Microsoft fusing ChatGPT-like tech into search engine Bing
Microsoft is fusing ChatGPT-like technology into its search engine Bing, transforming an internet service that now trails far behind Google into a new way of communicating with artificial intelligence.
The revamping of Microsoft’s second-place search engine could give the software giant a head start against other tech companies in capitalising on the worldwide excitement surrounding ChatGPT, a tool that’s awakened millions of people to the possibilities of the latest AI technology.
Along with adding it to Bing, Microsoft is also integrating the chatbot technology into its Edge browser. Microsoft announced the new technology at an event Tuesday at its headquarters in Redmond, Washington.
Microsoft said a public preview of the new Bing will launch Tuesday for users who sign up for it, but the technology will scale to millions of users in coming weeks.
Yusuf Mehdi, Microsoft’s corporate vice president and consumer chief marketing officer, said the new Bing will go live for desktops on limited preview. Everyone can try a limited number of queries, he said.
The strengthening partnership with ChatGPT-maker OpenAI has been years in the making, starting with a US$1 billion investment from Microsoft in 2019 that led to the development of a powerful supercomputer specifically built to train the San Francisco start-up’s AI models.
While it’s not always factual or logical, ChatGPT’s mastery of language and grammar comes from having ingested a huge trove of digitised books, Wikipedia entries, instruction manuals, newspapers and other online writings.
Microsoft Corp CEO Satya Nadella said Tuesday that new AI advances are “going to reshape every software category we know,” including search, much like earlier innovations in personal computers and cloud computing. He said it is important to develop AI “with human preferences and societal norms and you’re not going to do that in a lab. You have to do that out in the world.”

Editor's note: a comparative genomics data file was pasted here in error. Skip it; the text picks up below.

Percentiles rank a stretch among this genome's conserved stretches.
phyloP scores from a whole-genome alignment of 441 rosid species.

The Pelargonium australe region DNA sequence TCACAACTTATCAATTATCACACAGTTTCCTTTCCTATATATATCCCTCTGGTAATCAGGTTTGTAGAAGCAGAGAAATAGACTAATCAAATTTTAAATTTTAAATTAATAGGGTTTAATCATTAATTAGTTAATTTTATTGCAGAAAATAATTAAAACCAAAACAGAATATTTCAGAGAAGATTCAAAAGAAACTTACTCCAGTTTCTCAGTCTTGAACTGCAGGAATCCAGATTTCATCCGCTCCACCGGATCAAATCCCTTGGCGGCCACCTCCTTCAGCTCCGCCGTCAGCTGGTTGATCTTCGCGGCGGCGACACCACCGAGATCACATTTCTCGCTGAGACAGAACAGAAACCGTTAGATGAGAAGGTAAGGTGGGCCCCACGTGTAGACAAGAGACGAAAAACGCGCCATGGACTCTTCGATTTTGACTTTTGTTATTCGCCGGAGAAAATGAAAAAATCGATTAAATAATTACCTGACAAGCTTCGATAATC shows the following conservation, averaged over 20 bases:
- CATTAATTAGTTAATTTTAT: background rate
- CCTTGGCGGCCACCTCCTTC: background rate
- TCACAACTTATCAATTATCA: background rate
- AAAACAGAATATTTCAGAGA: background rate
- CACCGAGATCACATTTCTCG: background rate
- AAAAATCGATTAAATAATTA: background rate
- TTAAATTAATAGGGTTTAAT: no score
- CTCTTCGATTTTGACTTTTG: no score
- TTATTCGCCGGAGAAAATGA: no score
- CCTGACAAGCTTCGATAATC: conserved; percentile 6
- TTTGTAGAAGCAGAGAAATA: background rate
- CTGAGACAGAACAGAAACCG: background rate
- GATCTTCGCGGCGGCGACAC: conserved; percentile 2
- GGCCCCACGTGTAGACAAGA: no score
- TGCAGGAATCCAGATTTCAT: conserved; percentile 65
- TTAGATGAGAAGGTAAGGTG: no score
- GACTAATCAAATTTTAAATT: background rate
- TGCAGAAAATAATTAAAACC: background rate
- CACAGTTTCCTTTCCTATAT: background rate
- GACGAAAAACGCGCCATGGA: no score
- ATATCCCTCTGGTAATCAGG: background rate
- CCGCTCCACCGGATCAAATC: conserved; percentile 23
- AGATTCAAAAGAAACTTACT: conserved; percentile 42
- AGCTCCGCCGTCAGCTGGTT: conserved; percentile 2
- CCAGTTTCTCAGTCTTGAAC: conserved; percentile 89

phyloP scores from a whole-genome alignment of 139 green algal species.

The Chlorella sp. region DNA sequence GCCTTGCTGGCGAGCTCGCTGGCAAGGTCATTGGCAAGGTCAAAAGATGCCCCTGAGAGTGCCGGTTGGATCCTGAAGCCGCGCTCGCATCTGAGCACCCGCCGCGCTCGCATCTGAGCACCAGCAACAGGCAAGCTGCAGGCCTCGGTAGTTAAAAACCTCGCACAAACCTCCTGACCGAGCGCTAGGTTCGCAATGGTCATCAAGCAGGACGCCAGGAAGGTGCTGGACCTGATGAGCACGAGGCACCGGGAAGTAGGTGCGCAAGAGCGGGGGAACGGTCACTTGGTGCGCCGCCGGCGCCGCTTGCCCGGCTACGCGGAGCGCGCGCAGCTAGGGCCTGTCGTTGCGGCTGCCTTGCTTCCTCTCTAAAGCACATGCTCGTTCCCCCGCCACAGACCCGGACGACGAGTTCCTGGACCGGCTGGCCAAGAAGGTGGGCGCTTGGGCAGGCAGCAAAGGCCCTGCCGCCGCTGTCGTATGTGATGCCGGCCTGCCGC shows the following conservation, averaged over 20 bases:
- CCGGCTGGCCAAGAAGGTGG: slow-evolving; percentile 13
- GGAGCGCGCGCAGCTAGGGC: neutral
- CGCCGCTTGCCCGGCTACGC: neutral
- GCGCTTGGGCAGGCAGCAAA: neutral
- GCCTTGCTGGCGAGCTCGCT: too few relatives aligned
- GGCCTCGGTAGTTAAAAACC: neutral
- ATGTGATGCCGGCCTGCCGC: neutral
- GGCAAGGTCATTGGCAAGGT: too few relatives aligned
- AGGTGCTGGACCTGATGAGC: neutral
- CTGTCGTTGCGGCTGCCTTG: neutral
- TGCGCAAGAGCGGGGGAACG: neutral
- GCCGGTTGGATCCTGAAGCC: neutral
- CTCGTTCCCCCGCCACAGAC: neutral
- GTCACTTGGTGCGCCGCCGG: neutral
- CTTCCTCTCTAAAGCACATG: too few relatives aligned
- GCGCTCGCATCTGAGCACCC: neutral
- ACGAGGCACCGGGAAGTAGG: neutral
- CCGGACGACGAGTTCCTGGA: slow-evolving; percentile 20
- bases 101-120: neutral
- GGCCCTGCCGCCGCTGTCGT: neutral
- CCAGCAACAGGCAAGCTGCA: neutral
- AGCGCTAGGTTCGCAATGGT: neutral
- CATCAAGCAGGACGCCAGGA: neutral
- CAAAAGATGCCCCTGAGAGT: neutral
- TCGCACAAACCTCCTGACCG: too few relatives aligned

The shift to making search engines more conversational – able to confidently answer questions rather than offering links to other websites – could change the advertising-fuelled search business, but also poses risks if the AI systems don’t get their facts right. Their opaqueness also makes it hard to source back to the original human-made images and texts they’ve effectively memorised, though the new Bing includes annotations that link to sources.
Google has been cautious about such moves. But in response to pressure over ChatGPT’s popularity, Google CEO Sundar Pichai on Monday announced a new conversational service named Bard that will be available exclusively to a group of “trusted testers” before being widely released later this year. Chinese tech giant Baidu also this week announced a similar tool coming later this year, according to Chinese media.
Google’s chatbot is supposed to be able to explain complex subjects such as outer space discoveries in terms simple enough for a child to understand. It also claims the service will also perform other more mundane tasks, such as providing tips for planning a party, or lunch ideas based on what food is left in a refrigerator. Other tech rivals such as Facebook parent Meta and Amazon also worked on similar technology, but Microsoft’s latest moves aim to position it at the centre of the ChatGPT zeitgeist.
Microsoft disclosed in January that it was pouring billions more dollars into OpenAI as it looks to fuse the technology behind ChatGPT, the image-generator DALL-E and other OpenAI innovations into an array of Microsoft products tied to its cloud computing platform and its Office suite of workplace products like email and spreadsheets.
The most surprising might be the integration with Bing, which is the second-place search engine in many markets but has never come close to challenging Google’s dominant position.
Bing launched in 2009 as a rebranding of Microsoft’s earlier search engines and was run for a time by Nadella, years before he took over as CEO.
By making it a destination for ChatGPT-like conversations, Microsoft could invite more users to give Bing a try.
On the surface, at least, a Bing integration seems far different from what OpenAI has in mind for its technology. Appearing at Microsoft’s event, OpenAI CEO Sam Altman said the new Bing experience is based in part on learnings from its GPT line of large language models. He said one of the reasons for the Microsoft partnership is to help get OpenAI technology “into the hands of millions of people”.
OpenAI has long voiced an ambitious vision for safely guiding what’s known as AGI, or artificial general intelligence, a not-yet-realised concept that harkens back to ideas from science fiction about human-like machines. OpenAI’s website describes AGI as “highly autonomous systems that outperform humans at most economically valuable work”.
OpenAI started out as a non-profit research laboratory when it launched in December 2015 with backing from Tesla CEO Elon Musk and others. Its stated aims were to “advance digital intelligence in the way that is most likely to benefit humanity as a whole, unconstrained by a need to generate financial return”.